By Emeka Aginam
Students, teachers and learning institutions in Ethiopia will soon be transforming the way they learn and teach through ICT as the technology giant, Microsoft and the Ministry of Education in Ethiopia have signed an Education Transformation Agreement.
The agreement, driven by Microsoft’s shape the future initiative, would promote inclusive digital access, encourage innovative and creative thinking, develop critical 21st century skills, and build the capacity of local teachers.
To achieve this, learning institutions will receive access to tools including Office 365 Education, Online learning programs including BizSpark, DreamSpark and Kodu Game Lab, Certification programs for educators including Imagine Academy, Support and consulting services, Affordable licencing options, among others.
Before now, Microsoft, through its Partners in Learning initiative, has signed similar agreements with other African countries including Rwanda, Kenya, Uganda, Ghana, Botswana and Namibia.
Through Partners in Learning, Microsoft has impacted over 13 million students in sub-Saharan Africa to date.
“The Education Transformation Agreement will help us refine and implement a national ICT in Education strategy,” Dr.Kaba Urgessa, State Minister for Higher Education in Ethiopia, aid, adding that, “Our economic competitiveness as a country depends on how our schools and universities use ICT to prepare students for the modern workplace. The agreement will ensure that our technology investments are used to support our broader national education goals.”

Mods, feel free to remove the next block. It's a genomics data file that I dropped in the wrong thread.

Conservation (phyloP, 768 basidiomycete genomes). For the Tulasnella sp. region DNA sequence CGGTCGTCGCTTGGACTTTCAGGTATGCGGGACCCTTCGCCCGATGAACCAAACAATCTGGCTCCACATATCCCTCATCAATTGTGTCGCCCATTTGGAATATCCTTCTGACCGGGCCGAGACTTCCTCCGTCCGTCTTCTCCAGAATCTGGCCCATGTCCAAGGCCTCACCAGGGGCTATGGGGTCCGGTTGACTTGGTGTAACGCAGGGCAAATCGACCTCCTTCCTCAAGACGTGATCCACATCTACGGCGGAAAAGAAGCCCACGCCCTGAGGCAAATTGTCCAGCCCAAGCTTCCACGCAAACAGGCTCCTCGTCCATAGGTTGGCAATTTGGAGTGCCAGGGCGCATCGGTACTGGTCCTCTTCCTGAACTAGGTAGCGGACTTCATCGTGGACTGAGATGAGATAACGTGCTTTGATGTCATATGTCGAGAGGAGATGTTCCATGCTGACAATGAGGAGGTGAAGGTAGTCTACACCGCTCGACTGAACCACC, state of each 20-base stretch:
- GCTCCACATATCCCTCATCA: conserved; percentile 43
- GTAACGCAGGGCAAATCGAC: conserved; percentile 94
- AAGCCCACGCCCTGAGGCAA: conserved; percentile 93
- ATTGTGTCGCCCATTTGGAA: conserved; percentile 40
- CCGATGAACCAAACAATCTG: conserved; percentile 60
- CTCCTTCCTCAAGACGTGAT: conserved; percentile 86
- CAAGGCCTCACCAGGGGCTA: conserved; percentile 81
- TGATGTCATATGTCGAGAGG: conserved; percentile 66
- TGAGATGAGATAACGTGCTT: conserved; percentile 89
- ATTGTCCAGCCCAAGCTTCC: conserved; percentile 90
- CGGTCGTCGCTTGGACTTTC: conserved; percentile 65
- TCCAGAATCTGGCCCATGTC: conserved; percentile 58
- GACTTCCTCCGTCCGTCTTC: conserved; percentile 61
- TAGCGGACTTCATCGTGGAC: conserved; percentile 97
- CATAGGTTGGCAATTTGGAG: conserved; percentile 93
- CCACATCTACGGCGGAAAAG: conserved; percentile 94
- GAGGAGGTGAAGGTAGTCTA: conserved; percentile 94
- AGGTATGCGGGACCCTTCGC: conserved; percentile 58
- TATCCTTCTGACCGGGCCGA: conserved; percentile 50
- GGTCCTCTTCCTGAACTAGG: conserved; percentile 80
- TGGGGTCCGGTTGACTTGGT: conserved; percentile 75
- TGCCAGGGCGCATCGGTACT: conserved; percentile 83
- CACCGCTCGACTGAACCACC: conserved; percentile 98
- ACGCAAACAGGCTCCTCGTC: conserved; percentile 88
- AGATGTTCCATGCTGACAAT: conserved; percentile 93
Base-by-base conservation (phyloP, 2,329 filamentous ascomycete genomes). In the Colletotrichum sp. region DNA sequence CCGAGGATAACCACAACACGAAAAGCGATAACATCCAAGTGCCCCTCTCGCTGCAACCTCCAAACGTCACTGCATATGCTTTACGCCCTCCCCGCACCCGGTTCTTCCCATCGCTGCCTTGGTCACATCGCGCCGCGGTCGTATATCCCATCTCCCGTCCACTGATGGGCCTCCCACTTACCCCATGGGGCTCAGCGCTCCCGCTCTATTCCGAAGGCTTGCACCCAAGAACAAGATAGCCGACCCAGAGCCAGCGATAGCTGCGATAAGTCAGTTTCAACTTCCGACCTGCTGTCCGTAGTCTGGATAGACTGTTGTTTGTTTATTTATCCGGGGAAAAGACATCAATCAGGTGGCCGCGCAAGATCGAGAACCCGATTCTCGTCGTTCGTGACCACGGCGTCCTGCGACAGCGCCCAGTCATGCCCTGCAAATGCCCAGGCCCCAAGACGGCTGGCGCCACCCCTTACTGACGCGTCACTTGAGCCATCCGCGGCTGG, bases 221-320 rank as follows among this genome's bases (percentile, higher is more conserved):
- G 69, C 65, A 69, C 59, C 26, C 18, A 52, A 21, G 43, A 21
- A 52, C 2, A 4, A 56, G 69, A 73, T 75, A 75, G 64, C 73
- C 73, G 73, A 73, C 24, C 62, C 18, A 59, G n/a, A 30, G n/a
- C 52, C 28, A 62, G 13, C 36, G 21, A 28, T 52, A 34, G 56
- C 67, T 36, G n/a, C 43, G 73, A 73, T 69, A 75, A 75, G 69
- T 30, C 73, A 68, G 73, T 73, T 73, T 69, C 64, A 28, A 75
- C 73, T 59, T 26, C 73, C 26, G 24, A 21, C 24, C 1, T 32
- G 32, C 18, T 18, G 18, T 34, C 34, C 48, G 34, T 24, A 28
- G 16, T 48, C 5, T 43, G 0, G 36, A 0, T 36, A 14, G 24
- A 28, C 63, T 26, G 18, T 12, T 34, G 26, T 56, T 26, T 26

According to the African Economic Outlook, 10 to 12 million youth are expected to enter Africa’s labour market every year for the next decade.
However, in the youth labour market of 36 African countries, there is still a 54% mismatch between the skills of job seekers and employers’ requirements.
“When bringing ICT into Ethiopian classrooms, our focus will be on aligning our education programs with industry requirements and employer demands,” Ali Faramawy, Corporate Vice President of Microsoft Middle East and Africa, said, adding that, “Localised content and empowered teachers play a crucial role in this. While ICT can indeed have a profound impact on student learning, that impact needs to be mediated by other factors, including educators.”